The writer, blogger, teacher, and, we're proud to say, World's Fair guest contributor Oronte Churm has a remarkable small essay over at The Education of Oronte Churm, called The Calculus of Military Service. He writes of his own past military experience and his own dawning awareness of the effects of military training on the subsequent lives of soldiers. That subject is vast, but in this well-researched small piece Churm brings it together with grace and clarity. When reading it I thought, this is either an example of (a) why and how blogging can actually be a legitimate literary and journalistic activity (perhaps evoking the new stage of the public intellectual) or (b) why some bloggers should be moving past this haphazard Web 2.0 level and onto the printed page or at least the on-line serial, because their work is too solid for mere blogging forums. It should be an op-ed in The Times.
After an excerpt from a Donald Barthelme story ("The Sergeant") "in which a middle-aged man wakes to find himself a soldier again after 20 years away," here is Churm's lead:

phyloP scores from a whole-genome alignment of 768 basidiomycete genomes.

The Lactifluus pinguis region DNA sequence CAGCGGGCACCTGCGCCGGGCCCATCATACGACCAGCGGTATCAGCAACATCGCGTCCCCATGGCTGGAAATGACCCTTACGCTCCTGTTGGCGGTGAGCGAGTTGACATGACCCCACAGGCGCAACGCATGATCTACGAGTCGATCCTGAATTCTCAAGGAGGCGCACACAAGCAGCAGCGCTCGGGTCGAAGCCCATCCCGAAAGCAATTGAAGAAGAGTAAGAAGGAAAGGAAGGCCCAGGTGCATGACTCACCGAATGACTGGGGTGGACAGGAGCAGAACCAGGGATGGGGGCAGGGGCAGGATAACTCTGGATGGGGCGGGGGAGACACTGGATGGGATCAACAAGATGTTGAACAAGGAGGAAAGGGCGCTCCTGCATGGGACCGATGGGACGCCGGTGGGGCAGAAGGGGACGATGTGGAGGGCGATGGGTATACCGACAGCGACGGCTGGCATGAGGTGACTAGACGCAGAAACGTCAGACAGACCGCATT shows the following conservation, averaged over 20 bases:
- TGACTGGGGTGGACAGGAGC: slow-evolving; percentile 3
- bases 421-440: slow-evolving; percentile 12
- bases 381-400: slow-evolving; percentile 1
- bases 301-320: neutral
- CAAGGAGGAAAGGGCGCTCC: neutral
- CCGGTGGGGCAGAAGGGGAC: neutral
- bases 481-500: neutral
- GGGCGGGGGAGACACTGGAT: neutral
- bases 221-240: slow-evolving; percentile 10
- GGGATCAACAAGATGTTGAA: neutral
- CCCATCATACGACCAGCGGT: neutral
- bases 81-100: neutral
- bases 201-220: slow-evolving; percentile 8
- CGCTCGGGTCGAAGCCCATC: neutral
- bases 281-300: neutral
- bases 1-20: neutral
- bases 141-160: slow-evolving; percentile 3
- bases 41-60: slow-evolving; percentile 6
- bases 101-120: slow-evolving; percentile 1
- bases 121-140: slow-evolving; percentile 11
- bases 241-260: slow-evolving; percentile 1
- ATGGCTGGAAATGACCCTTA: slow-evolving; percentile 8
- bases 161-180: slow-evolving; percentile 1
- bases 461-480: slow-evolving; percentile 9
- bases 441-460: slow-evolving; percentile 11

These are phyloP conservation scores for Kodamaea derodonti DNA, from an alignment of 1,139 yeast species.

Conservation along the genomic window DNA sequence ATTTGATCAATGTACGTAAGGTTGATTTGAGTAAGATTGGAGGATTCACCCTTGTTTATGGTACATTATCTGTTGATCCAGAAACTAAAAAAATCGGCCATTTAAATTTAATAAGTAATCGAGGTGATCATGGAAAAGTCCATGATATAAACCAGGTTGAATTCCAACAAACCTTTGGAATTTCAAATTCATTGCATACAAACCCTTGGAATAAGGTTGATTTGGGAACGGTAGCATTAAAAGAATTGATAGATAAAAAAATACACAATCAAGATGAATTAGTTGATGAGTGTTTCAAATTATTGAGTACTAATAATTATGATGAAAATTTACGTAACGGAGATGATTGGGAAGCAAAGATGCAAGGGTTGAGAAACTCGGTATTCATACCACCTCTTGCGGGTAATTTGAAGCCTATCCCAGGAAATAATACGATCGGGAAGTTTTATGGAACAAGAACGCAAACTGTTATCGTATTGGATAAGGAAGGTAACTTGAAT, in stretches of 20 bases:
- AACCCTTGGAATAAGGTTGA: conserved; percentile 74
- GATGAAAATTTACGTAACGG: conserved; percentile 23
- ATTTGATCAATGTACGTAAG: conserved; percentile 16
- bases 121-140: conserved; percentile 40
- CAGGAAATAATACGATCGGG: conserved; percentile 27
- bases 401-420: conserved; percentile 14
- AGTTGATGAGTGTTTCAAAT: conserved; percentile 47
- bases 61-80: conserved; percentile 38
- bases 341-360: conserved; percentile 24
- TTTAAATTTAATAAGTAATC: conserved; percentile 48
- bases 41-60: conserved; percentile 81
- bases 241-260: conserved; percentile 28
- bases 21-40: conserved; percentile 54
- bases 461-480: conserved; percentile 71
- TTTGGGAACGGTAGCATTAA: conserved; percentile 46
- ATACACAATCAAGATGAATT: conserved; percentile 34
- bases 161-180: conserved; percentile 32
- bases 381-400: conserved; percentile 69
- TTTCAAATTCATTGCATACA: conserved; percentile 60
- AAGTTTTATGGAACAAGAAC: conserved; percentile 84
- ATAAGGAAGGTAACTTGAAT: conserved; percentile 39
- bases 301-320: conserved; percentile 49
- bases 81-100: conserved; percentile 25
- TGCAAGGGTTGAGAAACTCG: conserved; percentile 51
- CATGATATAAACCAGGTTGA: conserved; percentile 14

Has there ever been anyone who's served that hasn't had bad dreams about being forced to return? My own are infrequent now but recur when I'm stressed. In them I'm ill-equipped (having lost my pack, uniforms, fins, etc.) or physically unprepared (too old, too fat, too weak) to go on patrol with the others or do an underwater compass swim. They're mild nightmares but on waking seem comic, like dreams of lecturing naked or taking tests we've forgotten to study for.
According to the U.S. Department of Veterans Affairs, there are 23,532,000 living American veterans (war and peacetime). That's a lot of bad dreams, and think of how many more new vets are being produced today than when I was a soldier [in the early 1980s].
And here is the rest of the story, including a brief on how "waterboarding" works: The Calculus of Military Service.
Has there ever been anyone who's served that hasn't had bad dreams about being forced to return?
That by itself doesn't sounds like a huge deal to me.
Is there anybody who's been to college who hasn't had bad dreams about being back in college? And, yet, I would rate my college experience as hugely positive (at least on the educational side).
I hope not to misjudge, Rob, but your comment strikes me as borderline offensive. Are you equating the life-risking experience of military service (you know, bullets, bombs, death, mutilation) with attending college (beer, noon-time wake-ups, treacherous nights of studying)?